Proliferation of hospital report cards confuses patients and takes precious time away from patient care
Consumers want to make informed decisions about their healthcare. They deserve information that is meaningful, accurate, reliable and relevant to their unique healthcare circumstances. It should be based on a standard set of measures that have been proven to be valid, reliable, evidence-based and a true reflection of healthcare quality.
Patients, families and healthcare providers shouldn’t have to dig through the plethora of different hospital report cards and guess which ones might be most accurate and useful.
Different approaches = different hospital ratings
Each hospital report card comes up with its own approach to rating hospitals. They decide which quality measures to include or exclude and often use different data sources and timeframes to create a single measure — or composite.
Instead of using detailed clinical data from medical records, many reports use administrative information from medical bills to draw conclusions about care quality.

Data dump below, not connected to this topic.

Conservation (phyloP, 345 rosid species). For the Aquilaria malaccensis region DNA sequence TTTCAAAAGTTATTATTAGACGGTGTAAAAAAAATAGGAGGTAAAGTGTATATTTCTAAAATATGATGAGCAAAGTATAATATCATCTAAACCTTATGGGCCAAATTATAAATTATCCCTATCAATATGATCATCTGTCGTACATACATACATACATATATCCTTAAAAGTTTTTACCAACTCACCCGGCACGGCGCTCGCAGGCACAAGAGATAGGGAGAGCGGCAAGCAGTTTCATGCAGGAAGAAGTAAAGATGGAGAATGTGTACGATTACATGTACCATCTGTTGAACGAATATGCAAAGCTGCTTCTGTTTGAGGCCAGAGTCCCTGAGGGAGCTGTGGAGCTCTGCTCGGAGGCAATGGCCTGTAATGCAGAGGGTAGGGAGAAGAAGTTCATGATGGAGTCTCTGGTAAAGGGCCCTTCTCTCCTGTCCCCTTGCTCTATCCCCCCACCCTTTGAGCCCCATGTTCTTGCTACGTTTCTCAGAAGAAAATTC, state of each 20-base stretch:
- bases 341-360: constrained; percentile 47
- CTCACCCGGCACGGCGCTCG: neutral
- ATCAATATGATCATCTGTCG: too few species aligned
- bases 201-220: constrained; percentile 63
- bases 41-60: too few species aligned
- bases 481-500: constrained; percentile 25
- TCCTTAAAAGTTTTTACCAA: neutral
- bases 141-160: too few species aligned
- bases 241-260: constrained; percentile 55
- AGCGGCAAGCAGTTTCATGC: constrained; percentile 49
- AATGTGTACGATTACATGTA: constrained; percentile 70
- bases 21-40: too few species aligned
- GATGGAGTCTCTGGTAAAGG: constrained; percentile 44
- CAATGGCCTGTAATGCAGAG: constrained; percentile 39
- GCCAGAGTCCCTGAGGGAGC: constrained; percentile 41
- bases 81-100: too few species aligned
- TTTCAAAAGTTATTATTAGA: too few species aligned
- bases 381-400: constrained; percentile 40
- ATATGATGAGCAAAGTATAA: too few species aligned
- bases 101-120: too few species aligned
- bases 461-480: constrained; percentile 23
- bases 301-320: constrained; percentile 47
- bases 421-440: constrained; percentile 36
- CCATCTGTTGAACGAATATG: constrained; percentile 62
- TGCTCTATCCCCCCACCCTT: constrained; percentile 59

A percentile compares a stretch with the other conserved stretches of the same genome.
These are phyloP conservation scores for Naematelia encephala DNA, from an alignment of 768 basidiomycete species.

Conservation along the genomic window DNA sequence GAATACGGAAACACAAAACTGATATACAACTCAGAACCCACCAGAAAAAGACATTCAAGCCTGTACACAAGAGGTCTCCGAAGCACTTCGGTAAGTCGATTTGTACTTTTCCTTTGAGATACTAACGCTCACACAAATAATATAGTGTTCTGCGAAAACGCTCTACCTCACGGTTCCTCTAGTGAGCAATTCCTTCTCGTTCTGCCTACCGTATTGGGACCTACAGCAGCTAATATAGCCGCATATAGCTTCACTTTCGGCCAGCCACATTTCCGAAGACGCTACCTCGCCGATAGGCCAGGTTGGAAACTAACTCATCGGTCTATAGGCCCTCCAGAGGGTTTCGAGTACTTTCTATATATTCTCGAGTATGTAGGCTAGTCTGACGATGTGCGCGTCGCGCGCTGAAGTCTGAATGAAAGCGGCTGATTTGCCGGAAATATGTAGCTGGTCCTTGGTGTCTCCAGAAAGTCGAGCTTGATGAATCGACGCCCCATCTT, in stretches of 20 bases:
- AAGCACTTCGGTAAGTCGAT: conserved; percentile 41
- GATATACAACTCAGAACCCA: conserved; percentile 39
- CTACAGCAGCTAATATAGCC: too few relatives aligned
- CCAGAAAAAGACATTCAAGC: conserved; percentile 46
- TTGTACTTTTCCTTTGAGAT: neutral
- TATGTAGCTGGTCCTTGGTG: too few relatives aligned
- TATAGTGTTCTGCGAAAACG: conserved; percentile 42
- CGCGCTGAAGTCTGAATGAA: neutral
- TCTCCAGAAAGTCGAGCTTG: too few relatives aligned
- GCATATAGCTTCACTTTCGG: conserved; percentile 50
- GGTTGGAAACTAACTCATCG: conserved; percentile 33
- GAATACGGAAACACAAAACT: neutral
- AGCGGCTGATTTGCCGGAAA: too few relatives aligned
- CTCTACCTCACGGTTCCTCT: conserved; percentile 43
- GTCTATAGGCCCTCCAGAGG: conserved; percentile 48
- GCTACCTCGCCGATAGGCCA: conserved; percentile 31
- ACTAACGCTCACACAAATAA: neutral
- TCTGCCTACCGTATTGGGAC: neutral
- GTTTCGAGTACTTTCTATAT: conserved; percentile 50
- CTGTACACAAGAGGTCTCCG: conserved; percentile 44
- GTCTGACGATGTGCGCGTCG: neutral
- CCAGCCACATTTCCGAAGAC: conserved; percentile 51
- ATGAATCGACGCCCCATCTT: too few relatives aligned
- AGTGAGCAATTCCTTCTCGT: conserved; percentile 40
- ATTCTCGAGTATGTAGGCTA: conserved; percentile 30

Diverting resources away from patient care
The proliferation of hospital report cards diverts healthcare providers’ precious time and resources away from patient care. Healthcare providers must respond to dozens if not hundreds of mandatory and voluntary requests for quality data. And it takes hours to comply with each data request. These diverted resources would otherwise be directed to patient care and addressing quality and safety priorities.
Making sense of the report card chaos
HANYS is helping take the guesswork out of these quality reports. Our new Report on Report Cards provides an easy-to-understand ranking of 12 government, not-for-profit and for-profit hospital quality report cards.
HANYS’ Report on Report Cards found wide variation in ratings among the 12 report cards. In our report, we explain why some are better than others based on the data, measures and timeframes used. Our report also includes a consumer guide to making informed healthcare choices.